In early 1790, after a two-month search, Pitcairn Island was sighted. It appeared to be an ideal refuge for the mutineers. The island was uninhabited, but well-supplied with breadfruit, coconuts, fish, bird eggs and other food sources. Remnants of an earlier, now-abandoned Polynesian settlement were found. Fresh water was available, along with a small pool for bathing. In addition, Pitcairn's topography as a steep volcanic island, with a pounding surf and no land-able beach, made it difficult for ships to land there.

After the decision was made to settle on Pitcairn, livestock and other provisions were removed from the Bounty. To prevent the ship's detection, and anyone's possible escape, the ship was burned in "Bounty Bay".

The Pitcairn island community began its life with hope for the future. There was ample food, water and land for everyone, and the climate was mild. Although many of the Polynesians were homesick, and the Englishmen knew they were marooned on Pitcairn forever, they settled into life on Pitcairn fairly quickly. A number of children were born. Fletcher Christian became the established leader of the community, and followed a policy of fairness and moderation toward all. He wanted the Polynesians to have an equal say in community affairs, and was supported in this by several of the Englishmen. Other mutineers, however, treated the Polynesians as servants, even those of high rank, and attempted to deprive them of land.

The natives resented this unfair treatment, which caused relationships between the Englishmen and the Polynesians to deteriorate. The hostility increased when Jack William's wife died, and one of the Polynesians' consorts was "given" to Williams as a "replacement". Despite Fletcher Christian's efforts to maintain peace, the Polynesian men revolted against their English oppressors in 1794. Several mutineers were killed, among them Fletcher Christian. The revolt of the natives enraged the widows of the dead mutineers. To avenge their husbands' deaths, the Tahitian women killed the remaining Polynesian men.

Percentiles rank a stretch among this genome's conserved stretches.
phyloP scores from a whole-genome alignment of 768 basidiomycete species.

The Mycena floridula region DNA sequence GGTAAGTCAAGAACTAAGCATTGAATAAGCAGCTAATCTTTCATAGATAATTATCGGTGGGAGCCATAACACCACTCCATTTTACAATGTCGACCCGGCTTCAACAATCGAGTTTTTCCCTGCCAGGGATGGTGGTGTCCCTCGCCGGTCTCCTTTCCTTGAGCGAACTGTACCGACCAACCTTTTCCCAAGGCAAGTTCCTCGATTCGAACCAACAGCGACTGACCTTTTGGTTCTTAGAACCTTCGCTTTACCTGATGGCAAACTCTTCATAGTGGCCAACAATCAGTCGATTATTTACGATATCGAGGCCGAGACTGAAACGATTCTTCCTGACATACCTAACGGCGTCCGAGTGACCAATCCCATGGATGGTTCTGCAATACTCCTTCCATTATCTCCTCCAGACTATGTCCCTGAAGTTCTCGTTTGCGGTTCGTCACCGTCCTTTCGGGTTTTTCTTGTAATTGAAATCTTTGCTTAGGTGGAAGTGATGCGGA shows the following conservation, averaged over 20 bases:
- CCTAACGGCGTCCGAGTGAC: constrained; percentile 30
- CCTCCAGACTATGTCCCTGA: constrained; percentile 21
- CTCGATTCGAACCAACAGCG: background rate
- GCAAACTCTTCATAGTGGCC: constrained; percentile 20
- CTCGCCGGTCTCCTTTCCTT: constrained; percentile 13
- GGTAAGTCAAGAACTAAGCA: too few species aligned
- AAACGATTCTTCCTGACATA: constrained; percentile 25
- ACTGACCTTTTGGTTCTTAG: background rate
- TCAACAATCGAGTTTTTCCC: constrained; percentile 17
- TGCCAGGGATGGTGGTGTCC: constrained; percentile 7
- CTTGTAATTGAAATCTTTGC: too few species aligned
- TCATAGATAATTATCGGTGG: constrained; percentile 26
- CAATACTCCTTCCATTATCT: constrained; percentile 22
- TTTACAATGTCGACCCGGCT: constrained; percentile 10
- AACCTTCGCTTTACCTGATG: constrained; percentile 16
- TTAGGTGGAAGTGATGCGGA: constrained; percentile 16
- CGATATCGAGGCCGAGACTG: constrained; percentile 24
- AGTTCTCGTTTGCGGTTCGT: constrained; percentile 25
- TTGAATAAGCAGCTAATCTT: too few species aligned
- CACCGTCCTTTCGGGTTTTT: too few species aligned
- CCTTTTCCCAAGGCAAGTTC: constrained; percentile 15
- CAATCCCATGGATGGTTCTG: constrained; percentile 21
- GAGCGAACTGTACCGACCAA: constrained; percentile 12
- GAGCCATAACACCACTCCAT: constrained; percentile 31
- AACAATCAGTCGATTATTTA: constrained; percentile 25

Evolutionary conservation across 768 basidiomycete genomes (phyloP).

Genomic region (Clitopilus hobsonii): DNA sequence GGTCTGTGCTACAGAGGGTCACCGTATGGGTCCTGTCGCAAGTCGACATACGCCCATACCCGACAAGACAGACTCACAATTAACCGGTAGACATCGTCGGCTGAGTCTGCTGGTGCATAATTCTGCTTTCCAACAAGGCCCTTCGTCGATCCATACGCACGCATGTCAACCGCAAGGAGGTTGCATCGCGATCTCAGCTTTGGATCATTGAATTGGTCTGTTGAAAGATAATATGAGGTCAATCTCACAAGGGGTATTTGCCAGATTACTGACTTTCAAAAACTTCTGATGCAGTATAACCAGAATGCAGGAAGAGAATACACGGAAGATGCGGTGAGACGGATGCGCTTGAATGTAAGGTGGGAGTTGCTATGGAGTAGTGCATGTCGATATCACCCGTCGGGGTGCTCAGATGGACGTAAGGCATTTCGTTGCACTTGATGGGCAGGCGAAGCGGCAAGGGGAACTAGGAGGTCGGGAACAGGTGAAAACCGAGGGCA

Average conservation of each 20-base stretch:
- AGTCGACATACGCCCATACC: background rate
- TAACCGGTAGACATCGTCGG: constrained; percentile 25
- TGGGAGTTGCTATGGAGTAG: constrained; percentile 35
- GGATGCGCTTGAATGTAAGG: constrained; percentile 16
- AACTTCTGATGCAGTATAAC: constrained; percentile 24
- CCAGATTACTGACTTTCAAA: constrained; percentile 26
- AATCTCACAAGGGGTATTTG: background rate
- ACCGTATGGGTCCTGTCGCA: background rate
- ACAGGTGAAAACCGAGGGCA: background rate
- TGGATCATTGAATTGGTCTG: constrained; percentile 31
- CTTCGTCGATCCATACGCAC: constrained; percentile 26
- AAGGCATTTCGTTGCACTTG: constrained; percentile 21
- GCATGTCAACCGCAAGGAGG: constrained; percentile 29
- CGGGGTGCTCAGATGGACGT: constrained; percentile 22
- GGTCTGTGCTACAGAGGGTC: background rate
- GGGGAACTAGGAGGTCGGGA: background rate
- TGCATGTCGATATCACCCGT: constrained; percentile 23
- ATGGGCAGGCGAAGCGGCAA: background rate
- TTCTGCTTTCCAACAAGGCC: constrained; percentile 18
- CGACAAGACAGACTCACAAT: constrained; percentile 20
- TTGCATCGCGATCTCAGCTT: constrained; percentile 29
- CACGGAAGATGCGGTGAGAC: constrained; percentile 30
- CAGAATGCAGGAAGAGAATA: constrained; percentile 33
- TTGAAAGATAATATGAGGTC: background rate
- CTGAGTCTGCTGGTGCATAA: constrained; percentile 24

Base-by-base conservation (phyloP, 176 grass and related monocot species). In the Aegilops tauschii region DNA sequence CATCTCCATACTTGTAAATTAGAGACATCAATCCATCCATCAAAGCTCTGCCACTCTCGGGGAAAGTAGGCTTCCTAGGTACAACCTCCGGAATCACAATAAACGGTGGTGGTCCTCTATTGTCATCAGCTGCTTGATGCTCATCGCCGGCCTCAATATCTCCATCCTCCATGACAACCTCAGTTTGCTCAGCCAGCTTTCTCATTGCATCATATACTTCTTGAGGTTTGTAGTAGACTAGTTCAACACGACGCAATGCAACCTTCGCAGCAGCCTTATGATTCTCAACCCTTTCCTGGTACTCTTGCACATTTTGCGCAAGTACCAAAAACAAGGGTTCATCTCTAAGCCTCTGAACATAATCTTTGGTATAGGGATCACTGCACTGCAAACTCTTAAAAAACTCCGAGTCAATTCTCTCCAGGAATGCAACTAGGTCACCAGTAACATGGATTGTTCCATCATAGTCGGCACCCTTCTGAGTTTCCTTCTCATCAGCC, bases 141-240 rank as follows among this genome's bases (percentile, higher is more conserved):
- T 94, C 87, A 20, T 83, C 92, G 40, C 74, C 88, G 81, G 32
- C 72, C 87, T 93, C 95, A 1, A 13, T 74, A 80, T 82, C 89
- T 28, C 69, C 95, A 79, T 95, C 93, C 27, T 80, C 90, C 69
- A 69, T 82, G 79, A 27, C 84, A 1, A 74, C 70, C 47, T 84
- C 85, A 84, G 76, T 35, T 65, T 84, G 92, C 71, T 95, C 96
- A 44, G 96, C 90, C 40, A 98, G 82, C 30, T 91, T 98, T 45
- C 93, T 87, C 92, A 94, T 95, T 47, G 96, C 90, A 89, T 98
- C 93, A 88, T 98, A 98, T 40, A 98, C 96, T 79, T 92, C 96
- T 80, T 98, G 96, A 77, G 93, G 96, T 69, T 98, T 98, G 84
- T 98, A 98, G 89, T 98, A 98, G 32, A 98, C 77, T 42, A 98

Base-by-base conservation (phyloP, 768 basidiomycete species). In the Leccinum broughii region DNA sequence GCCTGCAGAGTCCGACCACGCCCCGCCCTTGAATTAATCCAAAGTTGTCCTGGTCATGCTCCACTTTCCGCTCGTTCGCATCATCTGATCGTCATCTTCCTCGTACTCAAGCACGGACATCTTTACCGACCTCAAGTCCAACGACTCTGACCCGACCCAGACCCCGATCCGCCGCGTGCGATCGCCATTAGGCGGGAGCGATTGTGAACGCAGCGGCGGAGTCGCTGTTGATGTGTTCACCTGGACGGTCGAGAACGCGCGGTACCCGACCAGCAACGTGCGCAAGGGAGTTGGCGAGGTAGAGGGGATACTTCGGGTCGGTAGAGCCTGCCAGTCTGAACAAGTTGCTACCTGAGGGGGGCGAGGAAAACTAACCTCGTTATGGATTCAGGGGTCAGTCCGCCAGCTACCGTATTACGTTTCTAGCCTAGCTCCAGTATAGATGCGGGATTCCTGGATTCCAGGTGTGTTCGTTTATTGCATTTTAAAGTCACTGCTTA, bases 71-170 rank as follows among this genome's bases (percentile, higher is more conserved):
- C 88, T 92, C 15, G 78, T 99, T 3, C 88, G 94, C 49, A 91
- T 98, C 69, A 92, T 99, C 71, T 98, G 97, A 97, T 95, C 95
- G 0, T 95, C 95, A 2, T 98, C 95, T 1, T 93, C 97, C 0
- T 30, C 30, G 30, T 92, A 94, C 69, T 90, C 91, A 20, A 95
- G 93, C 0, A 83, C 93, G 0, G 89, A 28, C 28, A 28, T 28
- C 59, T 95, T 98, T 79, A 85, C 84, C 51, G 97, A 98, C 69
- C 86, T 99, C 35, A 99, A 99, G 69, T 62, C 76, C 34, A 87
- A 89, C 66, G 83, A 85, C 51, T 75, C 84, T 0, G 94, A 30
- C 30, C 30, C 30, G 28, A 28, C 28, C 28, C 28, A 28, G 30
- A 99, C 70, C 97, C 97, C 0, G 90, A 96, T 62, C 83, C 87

Christian's death caused a leadership vacuum on the island. Two of the four surviving mutineers, Ned Young and Alex Smith, assumed the leadership role, and an uneasy peace followed until William McCoy created a still and began brewing an alcoholic beverage from a native plant. The Englishmen began drinking excessively and making life miserable for the Pitcairn women. The women revolted, and some attempted to leave the island. Life in Pitcairn became progressively worse until the deaths of McCoy and Quintal, and the destruction of the still. Eventually Alex Smith and Ned Young were reconciled with the women, and the community began to flourish. After Young's death in 1800, Alex Smith, who is also known by the name of John Adams, assumed the role as leader of the community, and took responsibility for educating its members. Smith/Adams started holding regular Sunday services and teaching the Christian religion to the settlement. His gentleness and tolerance enabled the small community to thrive, and peace was restored to Pitcairn Island at last.

In 1808, the American sailing ship Topaz called at Pitcairn Island, and discovered the home of the Bounty's mutineers. From that time on, contact of some form has been maintained with the Pitcairn Islanders.


Author: ldsebastia
Source: Welcome to Pitcairn Island

Last modification: April 29, 2007